Colonialism is not one of my favourite words, but neither is post-colonialism. It is however naturally the basis for so many novels set in Africa. In the Country of Men by Hisham Matar is a highly political novel set in the late 1970s Libya. It’s about a boy, still being a typical boy playing games, but on the verge of growing into a man, often misinterpreting what it actually means to be an adult.
Suleiman’s life is not easy. His mother is an alcoholic, the regime is after his father, and neighbours and people around him disappear, or might suddenly appear live on TV to be executed. Life under the rule of Qaddafi has a vital part in the story, but the main themes are more universal; what it means to be human, what it means to be a man, but above it all it is about relationships. Relationships between different people; friends, family, neighbours, and the relationship between a country and its inhabitants. Let us not forget about themes like justice, freedom, exile, and identity. Some of the most common pot-colonial themes.
One theme that I have recently realized is becoming more common in African literature is addiction, in this case alcoholism. An issue all too familiar in many countries, but I think it’s still too much of a taboo in many African nations, especially when a female, a mother, suffers from alcoholism.
The read sad part in this book is when the narrator “turns against” humanity. He betrays many close ones, and he can be sadistic when he wants to. After a short shameful haze he goes on with his life, not really regretting what he has done.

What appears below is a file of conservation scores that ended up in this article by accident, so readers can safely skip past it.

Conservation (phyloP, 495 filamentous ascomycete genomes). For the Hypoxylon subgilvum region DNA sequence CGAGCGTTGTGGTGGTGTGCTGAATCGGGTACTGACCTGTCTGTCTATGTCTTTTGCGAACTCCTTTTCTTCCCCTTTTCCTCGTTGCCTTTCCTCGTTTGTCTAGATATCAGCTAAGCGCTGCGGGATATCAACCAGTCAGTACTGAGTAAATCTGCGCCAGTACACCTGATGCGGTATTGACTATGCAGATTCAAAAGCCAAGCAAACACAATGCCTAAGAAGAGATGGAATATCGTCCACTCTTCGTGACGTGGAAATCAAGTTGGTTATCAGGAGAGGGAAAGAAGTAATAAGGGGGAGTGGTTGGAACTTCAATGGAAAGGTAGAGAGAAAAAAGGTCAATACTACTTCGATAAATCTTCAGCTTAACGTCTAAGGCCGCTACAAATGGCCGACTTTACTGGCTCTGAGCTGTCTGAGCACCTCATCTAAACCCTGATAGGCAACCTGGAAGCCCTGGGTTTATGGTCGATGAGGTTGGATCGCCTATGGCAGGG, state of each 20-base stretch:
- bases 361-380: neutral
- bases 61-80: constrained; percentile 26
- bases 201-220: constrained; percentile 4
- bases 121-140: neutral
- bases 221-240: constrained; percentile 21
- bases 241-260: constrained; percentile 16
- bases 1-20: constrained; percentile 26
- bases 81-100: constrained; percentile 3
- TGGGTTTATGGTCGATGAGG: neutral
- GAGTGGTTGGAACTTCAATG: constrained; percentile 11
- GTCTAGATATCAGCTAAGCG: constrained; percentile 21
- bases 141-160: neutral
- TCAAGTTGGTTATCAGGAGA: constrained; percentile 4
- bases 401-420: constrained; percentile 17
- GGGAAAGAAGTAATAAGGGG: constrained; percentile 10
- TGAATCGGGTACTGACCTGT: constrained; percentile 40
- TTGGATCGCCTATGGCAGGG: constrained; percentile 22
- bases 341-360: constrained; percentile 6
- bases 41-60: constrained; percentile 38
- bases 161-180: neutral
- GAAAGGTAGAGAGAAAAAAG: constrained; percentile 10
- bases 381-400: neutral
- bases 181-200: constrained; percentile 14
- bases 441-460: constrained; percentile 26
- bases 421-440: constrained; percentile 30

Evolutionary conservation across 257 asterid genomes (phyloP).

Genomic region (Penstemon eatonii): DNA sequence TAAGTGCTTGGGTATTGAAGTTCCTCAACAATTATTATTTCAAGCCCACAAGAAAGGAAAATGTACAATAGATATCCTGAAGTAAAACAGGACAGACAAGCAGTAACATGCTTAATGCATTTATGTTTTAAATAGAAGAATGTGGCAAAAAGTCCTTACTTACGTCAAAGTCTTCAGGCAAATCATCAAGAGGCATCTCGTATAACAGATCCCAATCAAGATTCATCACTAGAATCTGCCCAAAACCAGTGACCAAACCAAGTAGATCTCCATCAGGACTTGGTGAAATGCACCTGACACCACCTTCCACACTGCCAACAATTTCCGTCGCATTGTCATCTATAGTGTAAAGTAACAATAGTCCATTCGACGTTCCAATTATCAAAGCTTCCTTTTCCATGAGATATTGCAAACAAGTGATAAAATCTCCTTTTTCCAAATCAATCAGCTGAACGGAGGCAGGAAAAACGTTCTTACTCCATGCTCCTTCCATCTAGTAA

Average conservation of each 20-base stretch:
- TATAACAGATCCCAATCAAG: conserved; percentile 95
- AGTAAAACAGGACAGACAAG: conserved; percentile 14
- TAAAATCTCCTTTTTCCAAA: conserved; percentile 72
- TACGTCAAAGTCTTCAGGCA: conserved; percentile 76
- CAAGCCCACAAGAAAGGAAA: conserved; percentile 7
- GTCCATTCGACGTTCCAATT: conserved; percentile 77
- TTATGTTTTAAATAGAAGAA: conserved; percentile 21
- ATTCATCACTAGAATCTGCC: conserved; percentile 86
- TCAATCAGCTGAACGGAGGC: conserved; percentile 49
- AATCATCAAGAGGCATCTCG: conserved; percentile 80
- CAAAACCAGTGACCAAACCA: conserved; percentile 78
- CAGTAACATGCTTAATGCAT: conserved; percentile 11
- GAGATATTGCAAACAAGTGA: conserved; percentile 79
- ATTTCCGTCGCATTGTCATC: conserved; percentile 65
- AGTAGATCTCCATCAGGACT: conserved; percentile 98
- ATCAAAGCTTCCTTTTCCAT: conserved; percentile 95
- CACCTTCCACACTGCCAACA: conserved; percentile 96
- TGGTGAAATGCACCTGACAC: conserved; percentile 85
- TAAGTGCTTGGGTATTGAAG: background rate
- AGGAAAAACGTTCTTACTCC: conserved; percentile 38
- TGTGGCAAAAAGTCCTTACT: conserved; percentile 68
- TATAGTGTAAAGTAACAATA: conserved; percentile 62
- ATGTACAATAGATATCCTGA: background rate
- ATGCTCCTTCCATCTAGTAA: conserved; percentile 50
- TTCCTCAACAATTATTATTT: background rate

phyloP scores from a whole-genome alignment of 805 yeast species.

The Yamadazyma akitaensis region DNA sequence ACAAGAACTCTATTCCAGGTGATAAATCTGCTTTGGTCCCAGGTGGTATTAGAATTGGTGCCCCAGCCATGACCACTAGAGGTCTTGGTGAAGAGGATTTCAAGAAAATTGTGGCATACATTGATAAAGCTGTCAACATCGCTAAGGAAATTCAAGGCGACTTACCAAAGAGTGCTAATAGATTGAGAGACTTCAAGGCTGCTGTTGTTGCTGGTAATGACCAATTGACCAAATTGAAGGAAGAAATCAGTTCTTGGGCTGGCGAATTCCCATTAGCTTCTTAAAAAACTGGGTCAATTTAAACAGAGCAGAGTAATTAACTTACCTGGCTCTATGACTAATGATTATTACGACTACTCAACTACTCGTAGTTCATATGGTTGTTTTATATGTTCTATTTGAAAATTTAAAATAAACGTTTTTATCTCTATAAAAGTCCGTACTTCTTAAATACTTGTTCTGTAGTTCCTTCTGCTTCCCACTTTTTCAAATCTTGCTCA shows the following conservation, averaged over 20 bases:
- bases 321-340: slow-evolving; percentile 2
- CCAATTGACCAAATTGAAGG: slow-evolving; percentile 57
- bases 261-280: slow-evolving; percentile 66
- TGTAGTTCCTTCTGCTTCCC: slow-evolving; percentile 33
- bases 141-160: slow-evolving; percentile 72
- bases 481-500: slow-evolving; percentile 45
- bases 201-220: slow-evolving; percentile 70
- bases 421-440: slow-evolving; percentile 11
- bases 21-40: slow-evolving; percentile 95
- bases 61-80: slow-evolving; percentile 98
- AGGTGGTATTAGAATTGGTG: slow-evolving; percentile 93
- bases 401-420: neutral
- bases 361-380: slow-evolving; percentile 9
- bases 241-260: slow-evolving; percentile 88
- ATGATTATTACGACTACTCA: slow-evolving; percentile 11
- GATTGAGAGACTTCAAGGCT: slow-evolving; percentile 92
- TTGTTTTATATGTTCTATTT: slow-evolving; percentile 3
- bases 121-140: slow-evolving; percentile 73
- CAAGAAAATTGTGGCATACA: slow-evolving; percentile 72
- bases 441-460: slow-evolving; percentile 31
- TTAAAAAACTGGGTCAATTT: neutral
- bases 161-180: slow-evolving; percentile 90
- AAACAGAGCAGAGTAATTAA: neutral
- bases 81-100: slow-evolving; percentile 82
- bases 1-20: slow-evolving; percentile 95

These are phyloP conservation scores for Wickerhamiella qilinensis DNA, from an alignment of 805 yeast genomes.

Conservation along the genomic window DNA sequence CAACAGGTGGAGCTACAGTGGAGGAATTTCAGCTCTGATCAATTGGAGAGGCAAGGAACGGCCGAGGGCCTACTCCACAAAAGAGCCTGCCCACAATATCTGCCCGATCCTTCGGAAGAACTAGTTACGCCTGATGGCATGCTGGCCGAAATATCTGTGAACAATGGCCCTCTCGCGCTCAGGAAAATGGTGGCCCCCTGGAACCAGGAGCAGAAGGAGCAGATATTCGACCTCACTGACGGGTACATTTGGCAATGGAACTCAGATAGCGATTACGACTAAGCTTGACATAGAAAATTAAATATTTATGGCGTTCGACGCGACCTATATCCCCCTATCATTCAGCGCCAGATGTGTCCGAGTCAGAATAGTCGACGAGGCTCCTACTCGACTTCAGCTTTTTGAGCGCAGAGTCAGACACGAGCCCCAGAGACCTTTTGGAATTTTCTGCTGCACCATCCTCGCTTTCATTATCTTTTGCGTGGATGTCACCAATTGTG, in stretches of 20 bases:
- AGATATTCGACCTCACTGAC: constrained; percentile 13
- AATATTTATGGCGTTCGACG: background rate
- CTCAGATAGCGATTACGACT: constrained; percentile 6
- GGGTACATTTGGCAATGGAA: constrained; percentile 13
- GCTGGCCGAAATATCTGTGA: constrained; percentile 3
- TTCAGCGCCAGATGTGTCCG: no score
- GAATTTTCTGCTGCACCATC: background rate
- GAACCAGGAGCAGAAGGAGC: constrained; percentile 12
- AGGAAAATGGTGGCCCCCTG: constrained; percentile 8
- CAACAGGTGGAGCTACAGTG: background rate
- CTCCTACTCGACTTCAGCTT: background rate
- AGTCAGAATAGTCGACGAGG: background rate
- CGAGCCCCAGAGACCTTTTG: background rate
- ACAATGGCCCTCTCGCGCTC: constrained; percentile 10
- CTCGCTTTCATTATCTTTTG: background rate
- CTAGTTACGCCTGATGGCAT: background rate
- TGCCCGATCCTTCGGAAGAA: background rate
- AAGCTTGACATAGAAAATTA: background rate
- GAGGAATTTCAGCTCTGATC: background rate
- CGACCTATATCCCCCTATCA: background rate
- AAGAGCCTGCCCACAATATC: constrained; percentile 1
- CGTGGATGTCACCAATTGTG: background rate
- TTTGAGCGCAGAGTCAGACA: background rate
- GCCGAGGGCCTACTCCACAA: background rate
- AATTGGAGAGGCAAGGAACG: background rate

The book is written from a child’s point of view, a child with limited understanding of the adult world around him. An adult reader can of course see what the boy is struggling with, for example his mother’s alcohol problem. Much in the story goes back to the author’s own childhood. He was a young boy at the end of the 70s, his father disappeared, like so many other fathers facing the violent regime.
Is it worth reading the book? Yes, it has an interesting point of view, a child’s, with context only adults can understand. It gives the reader a glimpse of what life in Libya was like under Qaddafi’s regime, and it takes stands on universal themes. However, it was not a memorable book. Quite frankly, without going back and reading bits and pieces throughout the book I would have forgotten everything about it.